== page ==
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Predicting movie success with machine learning techniques: ways to improve accuracy


  • Kyuhan Lee

    (Seoul National University)

  • Jinsoo Park

    () (Seoul National University)

  • Iljoo Kim

    (Saint Joseph’s University)

  • Youngseok Choi

    (Brunel University)


Abstract Previous studies on predicting the box-office performance of a movie using machine learning techniques have shown practical levels of predictive accuracy. Their works are technically- and methodologically-oriented, focusing mainly on what algorithms are better at predicting the movie performance. However, the accuracy of prediction model can also be elevated by taking other perspectives such as introducing unexplored features that might be related to the prediction of the outcomes. In this paper, we examine multiple approaches to improve the performance of the prediction model. First, we develop and add a new feature derived from the theory of transmedia storytelling. Such theory-driven feature selection not only increases the forecast accuracy, but also enhances the interpretability of a prediction model. Second, we use an ensemble approach, which has rarely been adopted in the research on predicting box-office performance. As a result, the proposed model, Cinema Ensemble Model (CEM), outperforms the prediction models from the past studies that use machine learning algorithms. We suggest that CEM can be extensively used for industrial experts as a powerful tool for improving decision-making process.

Suggested Citation

  • Kyuhan Lee & Jinsoo Park & Iljoo Kim & Youngseok Choi, 0. "Predicting movie success with machine learning techniques: ways to improve accuracy," Information Systems Frontiers, Springer, vol. 0, pages 1-12.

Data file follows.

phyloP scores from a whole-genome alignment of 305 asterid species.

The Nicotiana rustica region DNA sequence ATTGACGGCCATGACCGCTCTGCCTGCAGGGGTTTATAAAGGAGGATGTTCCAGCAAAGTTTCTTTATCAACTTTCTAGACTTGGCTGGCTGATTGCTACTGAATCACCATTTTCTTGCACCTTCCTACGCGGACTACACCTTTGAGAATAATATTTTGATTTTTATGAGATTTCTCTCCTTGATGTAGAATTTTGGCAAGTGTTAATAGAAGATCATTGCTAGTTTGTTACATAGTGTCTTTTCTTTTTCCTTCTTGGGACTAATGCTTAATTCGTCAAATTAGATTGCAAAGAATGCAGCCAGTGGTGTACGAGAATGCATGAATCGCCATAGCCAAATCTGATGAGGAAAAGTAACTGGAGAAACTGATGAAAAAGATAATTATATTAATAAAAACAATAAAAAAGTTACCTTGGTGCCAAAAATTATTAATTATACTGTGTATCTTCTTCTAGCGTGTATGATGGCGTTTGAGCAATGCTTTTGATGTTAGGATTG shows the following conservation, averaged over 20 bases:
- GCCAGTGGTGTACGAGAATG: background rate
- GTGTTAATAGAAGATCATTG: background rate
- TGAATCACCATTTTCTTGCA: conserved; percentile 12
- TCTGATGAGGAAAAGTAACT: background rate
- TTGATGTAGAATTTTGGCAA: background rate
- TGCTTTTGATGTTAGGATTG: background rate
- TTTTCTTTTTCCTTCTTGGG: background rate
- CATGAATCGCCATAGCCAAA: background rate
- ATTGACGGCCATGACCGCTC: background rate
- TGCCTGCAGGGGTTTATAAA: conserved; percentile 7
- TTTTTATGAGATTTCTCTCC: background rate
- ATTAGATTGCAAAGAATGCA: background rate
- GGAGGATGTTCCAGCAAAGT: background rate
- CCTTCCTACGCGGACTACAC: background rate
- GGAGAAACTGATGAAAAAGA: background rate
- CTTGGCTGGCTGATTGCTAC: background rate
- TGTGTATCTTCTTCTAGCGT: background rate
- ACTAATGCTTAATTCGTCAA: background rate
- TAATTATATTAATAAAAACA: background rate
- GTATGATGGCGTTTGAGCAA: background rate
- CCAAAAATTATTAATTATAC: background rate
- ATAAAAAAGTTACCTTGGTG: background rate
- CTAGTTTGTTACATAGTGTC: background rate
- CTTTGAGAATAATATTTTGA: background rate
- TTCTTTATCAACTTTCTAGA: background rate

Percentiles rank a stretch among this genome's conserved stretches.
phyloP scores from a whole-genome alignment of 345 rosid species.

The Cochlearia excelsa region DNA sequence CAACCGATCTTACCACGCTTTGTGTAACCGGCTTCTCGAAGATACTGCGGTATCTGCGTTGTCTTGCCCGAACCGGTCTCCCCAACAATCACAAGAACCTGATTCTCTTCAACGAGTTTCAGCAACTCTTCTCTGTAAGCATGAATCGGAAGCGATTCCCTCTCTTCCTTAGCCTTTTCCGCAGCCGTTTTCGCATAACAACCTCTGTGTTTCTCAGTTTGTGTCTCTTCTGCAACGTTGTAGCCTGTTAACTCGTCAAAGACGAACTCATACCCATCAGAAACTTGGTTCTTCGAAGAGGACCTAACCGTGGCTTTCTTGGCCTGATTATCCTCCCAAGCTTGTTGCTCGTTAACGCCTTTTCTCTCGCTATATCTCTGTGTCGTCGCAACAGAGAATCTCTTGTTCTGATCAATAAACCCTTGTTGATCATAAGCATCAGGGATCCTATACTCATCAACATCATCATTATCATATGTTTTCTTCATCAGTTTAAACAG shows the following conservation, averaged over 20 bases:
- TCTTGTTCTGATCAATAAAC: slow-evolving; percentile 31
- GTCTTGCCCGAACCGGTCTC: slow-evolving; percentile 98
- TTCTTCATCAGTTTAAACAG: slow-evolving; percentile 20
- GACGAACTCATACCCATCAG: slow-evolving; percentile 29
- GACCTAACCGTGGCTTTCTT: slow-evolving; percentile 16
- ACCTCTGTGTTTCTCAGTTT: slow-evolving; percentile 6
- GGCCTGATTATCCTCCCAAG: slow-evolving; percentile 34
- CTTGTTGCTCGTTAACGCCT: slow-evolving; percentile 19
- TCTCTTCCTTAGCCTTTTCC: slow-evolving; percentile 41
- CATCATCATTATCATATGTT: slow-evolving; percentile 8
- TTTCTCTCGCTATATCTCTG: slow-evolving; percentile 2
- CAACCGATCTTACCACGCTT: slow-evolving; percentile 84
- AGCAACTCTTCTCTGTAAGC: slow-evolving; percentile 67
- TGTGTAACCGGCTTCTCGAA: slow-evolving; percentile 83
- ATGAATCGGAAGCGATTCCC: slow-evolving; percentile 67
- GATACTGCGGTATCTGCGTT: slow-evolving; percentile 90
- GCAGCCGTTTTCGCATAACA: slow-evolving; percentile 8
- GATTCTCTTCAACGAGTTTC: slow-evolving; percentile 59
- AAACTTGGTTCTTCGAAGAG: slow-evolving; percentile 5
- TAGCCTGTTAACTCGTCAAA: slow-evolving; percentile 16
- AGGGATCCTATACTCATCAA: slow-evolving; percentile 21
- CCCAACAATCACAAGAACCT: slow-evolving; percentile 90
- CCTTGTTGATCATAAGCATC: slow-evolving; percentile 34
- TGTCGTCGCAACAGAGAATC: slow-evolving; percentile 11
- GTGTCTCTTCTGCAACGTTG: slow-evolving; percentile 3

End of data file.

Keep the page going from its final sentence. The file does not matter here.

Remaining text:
• Handle: RePEc:spr:infosf:v::y::i::d:10.1007_s10796-016-9689-z
    DOI: 10.1007/s10796-016-9689-z

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    References listed on IDEAS

    1. Ravid, S Abraham, 1999. "Information, Blockbusters, and Stars: A Study of the Film Industry," The Journal of Business, University of Chicago Press, vol. 72(4), pages 463-492, October.
    2. Jehoshua Eliashberg & Anita Elberse & Mark A.A.M. Leenders, 2006. "The Motion Picture Industry: Critical Issues in Practice, Current Research, and New Research Directions," Marketing Science, INFORMS, vol. 25(6), pages 638-661, 11-12.
    3. Jehoshua Eliashberg & Sam K. Hui & Z. John Zhang, 2007. "From Story Line to Box Office: A New Approach for Green-Lighting Movie Scripts," Management Science, INFORMS, vol. 53(6), pages 881-893, June.
    4. Julianne Treme & Lee A. Craig, 2013. "Celebrity star power: Do age and gender effects influence box office performance?," Applied Economics Letters, Taylor & Francis Journals, vol. 20(5), pages 440-445, March.
    5. Randy Nelson & Robert Glotfelty, 2012. "Movie stars and box office revenues: an empirical analysis," Journal of Cultural Economics, Springer;The Association for Cultural Economics International, vol. 36(2), pages 141-166, May.
    6. Laura Auria & Rouslan A. Moro, 2008. "Support Vector Machines (SVM) as a Technique for Solvency Analysis," Discussion Papers of DIW Berlin 811, DIW Berlin, German Institute for Economic Research.
    7. Arthur De Vany & W. Walls, 1999. "Uncertainty in the Movie Industry: Does Star Power Reduce the Terror of the Box Office?," Journal of Cultural Economics, Springer;The Association for Cultural Economics International, vol. 23(4), pages 285-318, November.
    8. Tirtha Dhar & Guanghui Sun & Charles Weinberg, 2012. "The long-term box office performance of sequel movies," Marketing Letters, Springer, vol. 23(1), pages 13-29, March.
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